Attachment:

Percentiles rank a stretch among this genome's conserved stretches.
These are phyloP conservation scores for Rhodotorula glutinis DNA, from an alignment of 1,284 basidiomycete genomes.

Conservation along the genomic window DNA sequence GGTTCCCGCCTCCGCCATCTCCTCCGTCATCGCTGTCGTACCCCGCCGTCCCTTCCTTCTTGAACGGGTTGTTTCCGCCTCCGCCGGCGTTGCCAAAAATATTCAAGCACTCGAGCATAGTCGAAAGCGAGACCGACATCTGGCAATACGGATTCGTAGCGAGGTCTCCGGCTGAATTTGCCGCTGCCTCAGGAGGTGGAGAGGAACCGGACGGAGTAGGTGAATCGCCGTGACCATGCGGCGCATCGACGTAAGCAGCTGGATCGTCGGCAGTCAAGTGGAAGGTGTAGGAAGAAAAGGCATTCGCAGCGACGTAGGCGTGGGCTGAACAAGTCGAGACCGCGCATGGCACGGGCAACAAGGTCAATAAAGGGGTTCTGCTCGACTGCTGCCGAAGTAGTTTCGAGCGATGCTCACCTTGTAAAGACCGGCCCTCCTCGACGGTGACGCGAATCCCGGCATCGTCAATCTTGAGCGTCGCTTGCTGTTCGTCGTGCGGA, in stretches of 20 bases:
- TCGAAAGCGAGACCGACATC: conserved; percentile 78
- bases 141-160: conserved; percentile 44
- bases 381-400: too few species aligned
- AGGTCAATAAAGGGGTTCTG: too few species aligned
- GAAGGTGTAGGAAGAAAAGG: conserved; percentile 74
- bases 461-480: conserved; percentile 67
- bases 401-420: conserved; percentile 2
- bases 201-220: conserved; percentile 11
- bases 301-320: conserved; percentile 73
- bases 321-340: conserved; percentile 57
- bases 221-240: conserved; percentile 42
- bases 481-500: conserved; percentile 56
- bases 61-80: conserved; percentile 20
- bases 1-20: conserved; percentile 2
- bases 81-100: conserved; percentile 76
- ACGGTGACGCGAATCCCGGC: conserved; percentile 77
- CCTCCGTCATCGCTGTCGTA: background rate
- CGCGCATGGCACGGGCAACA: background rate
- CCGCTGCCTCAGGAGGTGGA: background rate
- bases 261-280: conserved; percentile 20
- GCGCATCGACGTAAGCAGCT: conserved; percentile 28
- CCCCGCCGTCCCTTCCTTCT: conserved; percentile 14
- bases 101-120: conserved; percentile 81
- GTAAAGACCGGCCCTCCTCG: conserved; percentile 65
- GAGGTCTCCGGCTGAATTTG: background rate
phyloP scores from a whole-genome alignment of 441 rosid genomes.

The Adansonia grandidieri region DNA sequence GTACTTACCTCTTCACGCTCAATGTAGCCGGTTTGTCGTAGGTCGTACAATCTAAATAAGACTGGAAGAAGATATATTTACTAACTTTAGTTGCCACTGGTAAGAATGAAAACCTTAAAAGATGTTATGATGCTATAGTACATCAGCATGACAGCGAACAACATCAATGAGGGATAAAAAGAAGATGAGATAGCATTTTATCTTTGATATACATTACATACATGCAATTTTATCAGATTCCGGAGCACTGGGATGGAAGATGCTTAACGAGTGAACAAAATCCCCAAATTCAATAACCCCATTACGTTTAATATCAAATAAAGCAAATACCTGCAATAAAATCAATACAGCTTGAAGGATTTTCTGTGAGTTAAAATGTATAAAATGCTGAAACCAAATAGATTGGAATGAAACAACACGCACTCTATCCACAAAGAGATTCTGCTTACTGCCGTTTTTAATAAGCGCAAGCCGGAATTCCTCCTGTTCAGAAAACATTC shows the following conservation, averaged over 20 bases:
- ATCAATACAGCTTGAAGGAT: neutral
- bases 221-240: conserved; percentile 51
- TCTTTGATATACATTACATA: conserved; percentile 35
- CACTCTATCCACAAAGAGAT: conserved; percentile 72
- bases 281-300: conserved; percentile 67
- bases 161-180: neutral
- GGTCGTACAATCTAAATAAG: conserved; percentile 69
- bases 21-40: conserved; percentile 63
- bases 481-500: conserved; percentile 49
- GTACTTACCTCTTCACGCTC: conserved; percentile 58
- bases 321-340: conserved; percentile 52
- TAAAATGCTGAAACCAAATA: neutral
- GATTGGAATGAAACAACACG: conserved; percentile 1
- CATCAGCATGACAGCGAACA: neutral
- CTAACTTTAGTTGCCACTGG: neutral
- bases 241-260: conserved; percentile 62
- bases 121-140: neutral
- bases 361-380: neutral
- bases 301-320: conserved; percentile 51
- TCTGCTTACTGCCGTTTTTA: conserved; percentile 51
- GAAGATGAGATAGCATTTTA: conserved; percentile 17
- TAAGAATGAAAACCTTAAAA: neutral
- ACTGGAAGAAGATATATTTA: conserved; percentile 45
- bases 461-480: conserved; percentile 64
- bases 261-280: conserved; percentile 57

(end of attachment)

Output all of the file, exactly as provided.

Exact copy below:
Percentiles rank a stretch among this genome's conserved stretches.
These are phyloP conservation scores for Rhodotorula glutinis DNA, from an alignment of 1,284 basidiomycete genomes.

Conservation along the genomic window DNA sequence GGTTCCCGCCTCCGCCATCTCCTCCGTCATCGCTGTCGTACCCCGCCGTCCCTTCCTTCTTGAACGGGTTGTTTCCGCCTCCGCCGGCGTTGCCAAAAATATTCAAGCACTCGAGCATAGTCGAAAGCGAGACCGACATCTGGCAATACGGATTCGTAGCGAGGTCTCCGGCTGAATTTGCCGCTGCCTCAGGAGGTGGAGAGGAACCGGACGGAGTAGGTGAATCGCCGTGACCATGCGGCGCATCGACGTAAGCAGCTGGATCGTCGGCAGTCAAGTGGAAGGTGTAGGAAGAAAAGGCATTCGCAGCGACGTAGGCGTGGGCTGAACAAGTCGAGACCGCGCATGGCACGGGCAACAAGGTCAATAAAGGGGTTCTGCTCGACTGCTGCCGAAGTAGTTTCGAGCGATGCTCACCTTGTAAAGACCGGCCCTCCTCGACGGTGACGCGAATCCCGGCATCGTCAATCTTGAGCGTCGCTTGCTGTTCGTCGTGCGGA, in stretches of 20 bases:
- TCGAAAGCGAGACCGACATC: conserved; percentile 78
- bases 141-160: conserved; percentile 44
- bases 381-400: too few species aligned
- AGGTCAATAAAGGGGTTCTG: too few species aligned
- GAAGGTGTAGGAAGAAAAGG: conserved; percentile 74
- bases 461-480: conserved; percentile 67
- bases 401-420: conserved; percentile 2
- bases 201-220: conserved; percentile 11
- bases 301-320: conserved; percentile 73
- bases 321-340: conserved; percentile 57
- bases 221-240: conserved; percentile 42
- bases 481-500: conserved; percentile 56
- bases 61-80: conserved; percentile 20
- bases 1-20: conserved; percentile 2
- bases 81-100: conserved; percentile 76
- ACGGTGACGCGAATCCCGGC: conserved; percentile 77
- CCTCCGTCATCGCTGTCGTA: background rate
- CGCGCATGGCACGGGCAACA: background rate
- CCGCTGCCTCAGGAGGTGGA: background rate
- bases 261-280: conserved; percentile 20
- GCGCATCGACGTAAGCAGCT: conserved; percentile 28
- CCCCGCCGTCCCTTCCTTCT: conserved; percentile 14
- bases 101-120: conserved; percentile 81
- GTAAAGACCGGCCCTCCTCG: conserved; percentile 65
- GAGGTCTCCGGCTGAATTTG: background rate
phyloP scores from a whole-genome alignment of 441 rosid genomes.

The Adansonia grandidieri region DNA sequence GTACTTACCTCTTCACGCTCAATGTAGCCGGTTTGTCGTAGGTCGTACAATCTAAATAAGACTGGAAGAAGATATATTTACTAACTTTAGTTGCCACTGGTAAGAATGAAAACCTTAAAAGATGTTATGATGCTATAGTACATCAGCATGACAGCGAACAACATCAATGAGGGATAAAAAGAAGATGAGATAGCATTTTATCTTTGATATACATTACATACATGCAATTTTATCAGATTCCGGAGCACTGGGATGGAAGATGCTTAACGAGTGAACAAAATCCCCAAATTCAATAACCCCATTACGTTTAATATCAAATAAAGCAAATACCTGCAATAAAATCAATACAGCTTGAAGGATTTTCTGTGAGTTAAAATGTATAAAATGCTGAAACCAAATAGATTGGAATGAAACAACACGCACTCTATCCACAAAGAGATTCTGCTTACTGCCGTTTTTAATAAGCGCAAGCCGGAATTCCTCCTGTTCAGAAAACATTC shows the following conservation, averaged over 20 bases:
- ATCAATACAGCTTGAAGGAT: neutral
- bases 221-240: conserved; percentile 51
- TCTTTGATATACATTACATA: conserved; percentile 35
- CACTCTATCCACAAAGAGAT: conserved; percentile 72
- bases 281-300: conserved; percentile 67
- bases 161-180: neutral
- GGTCGTACAATCTAAATAAG: conserved; percentile 69
- bases 21-40: conserved; percentile 63
- bases 481-500: conserved; percentile 49
- GTACTTACCTCTTCACGCTC: conserved; percentile 58
- bases 321-340: conserved; percentile 52
- TAAAATGCTGAAACCAAATA: neutral
- GATTGGAATGAAACAACACG: conserved; percentile 1
- CATCAGCATGACAGCGAACA: neutral
- CTAACTTTAGTTGCCACTGG: neutral
- bases 241-260: conserved; percentile 62
- bases 121-140: neutral
- bases 361-380: neutral
- bases 301-320: conserved; percentile 51
- TCTGCTTACTGCCGTTTTTA: conserved; percentile 51
- GAAGATGAGATAGCATTTTA: conserved; percentile 17
- TAAGAATGAAAACCTTAAAA: neutral
- ACTGGAAGAAGATATATTTA: conserved; percentile 45
- bases 461-480: conserved; percentile 64
- bases 261-280: conserved; percentile 57